“Australia’s first Rural Health Commissioner has the potential to be the catalyst for transformational change for the 7 million people who live in rural and remote areas,” National Rural Health Alliance CEO, David Butt, said today.
Legislation to establish the Rural Health Commissioner as a statutory office holder is being introduced into parliament this week.
The Rural Health Commissioner is a new role – an election commitment – to champion the cause of rural services. The Office Holder will work with rural, regional and remote communities, the health sector, universities, specialist training colleges and across all levels of government to improve rural health policies.
“The Alliance sees the Commissioner as providing leadership in unlocking the social and economic potential of the 7 million people who live outside the major cities of Australia,” Mr Butt said.
“That’s good for individuals, families and communities, but it’s also good for Australia because we can improve productivity and stimulate economic growth.
“The Alliance is committed to working with the Commissioner on ways to reduce the disparities in physical and mental health outcomes between those 7 million people and those who live in metropolitan areas.
“Currently, poorer access to health services results in poorer health outcomes. That covers the whole spectrum of health – promotion of good health and wellbeing, prevention of illness, early intervention, particularly in general practice and primary health care, and more specialised treatment when needed.
“But because people are not getting that earlier access to services they are often diagnosed late, when illnesses are further advanced, they may have complications, and they may need to undergo considerable personal and financial disruption to access the services they need.”
Mr Butt said that, to be fully effective, the Commissioner would need to engage with people who live in rural and remote areas and who have first-hand experience of the challenges of rural and remote health.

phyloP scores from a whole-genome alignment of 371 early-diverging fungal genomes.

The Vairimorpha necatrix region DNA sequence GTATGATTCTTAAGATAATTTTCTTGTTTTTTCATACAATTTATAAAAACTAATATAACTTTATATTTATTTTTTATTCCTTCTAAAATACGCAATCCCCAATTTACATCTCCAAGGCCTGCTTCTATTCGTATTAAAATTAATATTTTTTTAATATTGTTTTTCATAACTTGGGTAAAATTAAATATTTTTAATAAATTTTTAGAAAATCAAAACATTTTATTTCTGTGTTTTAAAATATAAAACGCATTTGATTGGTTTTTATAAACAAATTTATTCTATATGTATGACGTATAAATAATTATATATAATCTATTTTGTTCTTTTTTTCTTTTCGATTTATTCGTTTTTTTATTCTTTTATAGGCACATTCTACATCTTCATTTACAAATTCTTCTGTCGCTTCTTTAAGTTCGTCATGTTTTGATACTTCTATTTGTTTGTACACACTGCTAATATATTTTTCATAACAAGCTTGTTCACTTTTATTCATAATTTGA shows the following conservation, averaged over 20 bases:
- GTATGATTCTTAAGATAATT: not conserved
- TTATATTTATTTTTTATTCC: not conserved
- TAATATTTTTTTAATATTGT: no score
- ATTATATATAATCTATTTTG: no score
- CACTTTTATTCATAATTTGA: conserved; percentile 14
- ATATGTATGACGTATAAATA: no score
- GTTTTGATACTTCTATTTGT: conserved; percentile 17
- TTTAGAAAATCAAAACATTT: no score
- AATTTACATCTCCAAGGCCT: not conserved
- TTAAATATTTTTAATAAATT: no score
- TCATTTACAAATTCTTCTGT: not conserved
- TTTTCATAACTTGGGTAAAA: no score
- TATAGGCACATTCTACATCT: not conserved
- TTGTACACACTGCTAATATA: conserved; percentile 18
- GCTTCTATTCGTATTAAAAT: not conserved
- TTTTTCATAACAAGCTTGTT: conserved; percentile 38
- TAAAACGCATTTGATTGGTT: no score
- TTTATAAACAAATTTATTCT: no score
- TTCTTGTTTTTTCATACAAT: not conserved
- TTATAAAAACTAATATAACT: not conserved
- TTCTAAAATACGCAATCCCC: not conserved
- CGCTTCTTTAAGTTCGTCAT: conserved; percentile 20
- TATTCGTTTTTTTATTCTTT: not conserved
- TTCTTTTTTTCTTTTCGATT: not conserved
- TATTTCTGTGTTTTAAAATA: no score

“That means working with rural, regional and remote communities, the health sector, universities, specialist training colleges and across all levels of Government to improve rural health policies” Mr Butt said.
“I note that the Minister is anxious to see the Commissioner commence work on development of the National Rural Generalist Pathway to improve training for doctors.
“The Alliance supports this, but improving health is about more than just access to doctors. We also need to see allied health, nursing, mental health and Aboriginal and Torres Strait Islander health professionals benefit from access to better education, training and support.
“It will be important that the Commissioner’s work be focused on a few key priorities – not on a very broad agenda which traverses all of rural and remote health. It will be up to organisations such as the Alliance and its members to ensure those broader issues and considerations are kept in the public eye.
“In other words, the sector cannot expect the Commissioner to be all things to all people and all issues – we all still have important roles to play to ensure rural and remote health is recognised and responded to as one of the nation’s top health priorities.
“And we must never forget that at the heart of this, communities have health needs that must be identified, recognised and addressed. We must never forget that access to better health is for the benefit of the people who live in rural and remote Australia,” Mr Butt said.